The NCRM also notes that LGBT activists Scott Long and Kasha Jacqueline posted to the Sebaspace blog as well.
The state of Tennessee has fired a veteran investigator because officials believed that he attempted to use violent stories about how his relatives participated in a lynching to intimidate African-Americans who were trying to file claims against emergency responders.
WTVF reported that William Sewell, a medical service investigator who had been with the state for more than 40 years, told the graphic story to Shun Mullins last summer.
Mullins had filed a complaint claiming that his mother had died when the Algood’s deputy fire chief refused to perform CPR because she was black. The complaint stated that the fire chief covered it up by falsifying medical reports.
Sewell had started the meeting by asking Mullins if he had ever been to prison.
by John Timmer - Feb 12 2014, 6:04pm PST
The peopling of the Americas via the Bering Sea land bridge is one of the more confusing events in recent history. Some of the earliest signs of human occupancy are actually in Chile. After that, the first distinct toolmaking culture, the Clovis people, appeared in the interior of North America and rapidly swept across the continent. There are also indications that a separate migration occurred down the Pacific Coast, possibly associated with people who had distinctive skeletal features, while the Inuit seem to be relatively recent arrivals.
The sudden appearance of the Clovis toolset has caused some people to suggest that the Clovis were a distinct migration by a passage between ice sheets directly into North America’s interior. Others have even suggested that they arrived from Europe, brought by people who crossed the ice through Greenland (an idea that’s favored by a certain Bigfoot researcher). Now, researchers have completed the genome of an individual who was buried with Clovis tools in Montana 12,500 years ago. The results suggest that the migration into North America was more unified than some thought.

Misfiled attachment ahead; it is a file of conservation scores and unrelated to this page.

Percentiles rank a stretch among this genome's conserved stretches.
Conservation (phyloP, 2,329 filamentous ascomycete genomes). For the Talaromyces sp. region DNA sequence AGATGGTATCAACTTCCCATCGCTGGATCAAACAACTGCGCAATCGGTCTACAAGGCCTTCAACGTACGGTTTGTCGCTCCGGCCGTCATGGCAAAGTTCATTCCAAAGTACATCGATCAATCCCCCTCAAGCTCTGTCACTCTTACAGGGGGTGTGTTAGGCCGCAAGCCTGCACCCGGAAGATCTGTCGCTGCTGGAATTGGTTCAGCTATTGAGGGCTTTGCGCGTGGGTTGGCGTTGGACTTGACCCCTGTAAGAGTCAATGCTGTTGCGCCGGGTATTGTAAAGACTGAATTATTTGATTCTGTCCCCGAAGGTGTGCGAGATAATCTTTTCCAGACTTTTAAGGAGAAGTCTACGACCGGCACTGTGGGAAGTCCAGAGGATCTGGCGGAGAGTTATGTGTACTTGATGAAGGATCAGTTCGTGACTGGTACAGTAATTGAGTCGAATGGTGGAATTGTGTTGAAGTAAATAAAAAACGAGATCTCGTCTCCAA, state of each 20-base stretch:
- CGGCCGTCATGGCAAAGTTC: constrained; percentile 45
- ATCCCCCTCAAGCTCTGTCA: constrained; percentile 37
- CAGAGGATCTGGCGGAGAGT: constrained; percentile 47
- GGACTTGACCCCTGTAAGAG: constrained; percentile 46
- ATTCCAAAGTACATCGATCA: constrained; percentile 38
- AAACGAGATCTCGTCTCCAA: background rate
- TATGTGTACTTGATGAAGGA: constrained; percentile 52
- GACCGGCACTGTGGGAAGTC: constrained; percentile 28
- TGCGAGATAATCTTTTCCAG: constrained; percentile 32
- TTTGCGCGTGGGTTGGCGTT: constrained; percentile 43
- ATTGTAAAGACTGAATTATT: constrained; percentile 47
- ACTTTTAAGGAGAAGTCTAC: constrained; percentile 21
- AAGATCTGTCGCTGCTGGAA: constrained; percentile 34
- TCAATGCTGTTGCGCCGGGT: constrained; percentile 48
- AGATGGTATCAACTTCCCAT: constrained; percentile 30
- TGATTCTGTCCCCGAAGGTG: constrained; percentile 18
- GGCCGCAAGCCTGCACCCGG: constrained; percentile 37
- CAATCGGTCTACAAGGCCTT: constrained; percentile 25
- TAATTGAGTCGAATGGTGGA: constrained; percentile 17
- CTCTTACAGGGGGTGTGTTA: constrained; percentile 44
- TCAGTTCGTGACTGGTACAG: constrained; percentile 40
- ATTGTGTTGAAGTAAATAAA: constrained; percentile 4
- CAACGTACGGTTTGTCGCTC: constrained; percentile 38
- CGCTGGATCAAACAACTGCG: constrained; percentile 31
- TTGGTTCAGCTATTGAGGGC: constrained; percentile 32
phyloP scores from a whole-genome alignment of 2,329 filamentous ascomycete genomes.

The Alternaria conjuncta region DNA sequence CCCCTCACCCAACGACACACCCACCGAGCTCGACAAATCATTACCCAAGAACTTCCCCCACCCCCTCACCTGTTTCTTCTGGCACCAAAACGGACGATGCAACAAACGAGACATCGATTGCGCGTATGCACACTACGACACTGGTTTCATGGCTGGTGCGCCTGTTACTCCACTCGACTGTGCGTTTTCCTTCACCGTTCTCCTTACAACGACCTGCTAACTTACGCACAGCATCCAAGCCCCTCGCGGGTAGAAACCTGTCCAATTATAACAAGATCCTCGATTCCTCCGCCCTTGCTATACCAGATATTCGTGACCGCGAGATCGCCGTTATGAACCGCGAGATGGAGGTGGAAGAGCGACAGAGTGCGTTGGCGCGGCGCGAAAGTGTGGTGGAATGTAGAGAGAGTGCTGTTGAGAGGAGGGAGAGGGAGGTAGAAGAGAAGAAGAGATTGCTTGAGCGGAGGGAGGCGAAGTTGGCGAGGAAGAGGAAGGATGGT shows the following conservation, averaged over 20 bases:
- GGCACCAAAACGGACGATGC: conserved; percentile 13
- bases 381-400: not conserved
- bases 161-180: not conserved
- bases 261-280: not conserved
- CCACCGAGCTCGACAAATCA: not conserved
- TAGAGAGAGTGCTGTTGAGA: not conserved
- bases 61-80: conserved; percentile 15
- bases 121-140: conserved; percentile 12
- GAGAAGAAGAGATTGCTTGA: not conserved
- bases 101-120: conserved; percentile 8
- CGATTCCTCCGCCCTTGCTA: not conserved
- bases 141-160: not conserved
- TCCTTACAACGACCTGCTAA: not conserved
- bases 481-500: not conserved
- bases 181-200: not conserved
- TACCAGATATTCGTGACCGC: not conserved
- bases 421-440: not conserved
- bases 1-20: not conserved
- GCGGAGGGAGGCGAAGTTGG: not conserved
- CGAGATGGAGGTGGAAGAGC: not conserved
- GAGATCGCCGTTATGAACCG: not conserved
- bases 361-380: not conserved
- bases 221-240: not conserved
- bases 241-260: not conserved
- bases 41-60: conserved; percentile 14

Creationists and New Agers have formed a common front to undermine mainstream archaeology and its scientific view of the human past. Are they winning?
In February of 1961, three amateur gem collectors dug a mechanical gizmo encased in fossil-encrusted rock out of a mountainside in the Southern California desert. They didn’t know what it was, and began showing it to friends and associates. Within a few years this thingummy, which became known as the Coso artifact, had assumed an almost mythic importance.
It consisted of a cylinder of what seemed to be porcelain with a 2-millimeter shaft of bright metal in its center, enclosed by a hexagonal sheath composed of copper and another substance they couldn’t identify. Yet its discoverers at first believed it had been found in a geode, a hardened mineral nodule at least 500,000 years old. If the Coso artifact was real — that is, if it was really an example of unknown technology from many millennia before the accepted emergence of Homo sapiens, let alone the dawn of human history — it would turn everything scientists thought they knew about the past of our species upside down.
Critics of mainstream science from all over the ideological and theological spectrum seized on the object. Some were followers of “alternative archaeology,” especially believers in a lost Atlantis-type civilization deep in antiquity that gave birth to all the known civilizations of early human history. Others were followers of Erich von Däniken’s hypothesis that human civilization has its roots in outer space. Still others were “young-earth” biblical creationists, who thought the artifact might be a fragment of the forgotten world that existed before the great Flood described in the Book of Genesis. (Of course, they didn’t buy the idea that it might be hundreds of thousands of years old, since most creationists believe that God created the heavens and the earth somewhere between 6,000 and 10,000 years ago.)
*Note: there’s some really foul language in a quote near the end. Most likely you’re not going to read this with your children, but I just thought I should give you small warning just in case you might take issue.
An omission: The pilot was Roger Peterson, a 21 year old newlywed. CAB investigators believed that Peterson may have misread the unusual Sperry F3 attitude indicator and become spatially disoriented. Pilots who are familiar with the crash and the plane (myself included) tend to agree with this assessment: the F3 was notoriously easy to interpret backwards. He had also not been informed of adverse weather updates.
On this day in 1959, rising American rock stars Buddy Holly, Ritchie Valens and J.P. “The Big Bopper” Richardson are killed when their chartered Beechcraft Bonanza plane crashes in Iowa a few minutes after takeoff from Mason City on a flight headed for Moorehead, Minnesota. Investigators blamed the crash on bad weather and pilot error. Holly and his band, the Crickets, had just scored a No. 1 hit with “That’ll Be the Day.”
After mechanical difficulties with the tour bus, Holly had chartered a plane for his band to fly between stops on the Winter Dance Party Tour. However, Richardson, who had the flu, convinced Holly’s band member Waylon Jennings to give up his seat, and Ritchie Valens won a coin toss for another seat on the plane.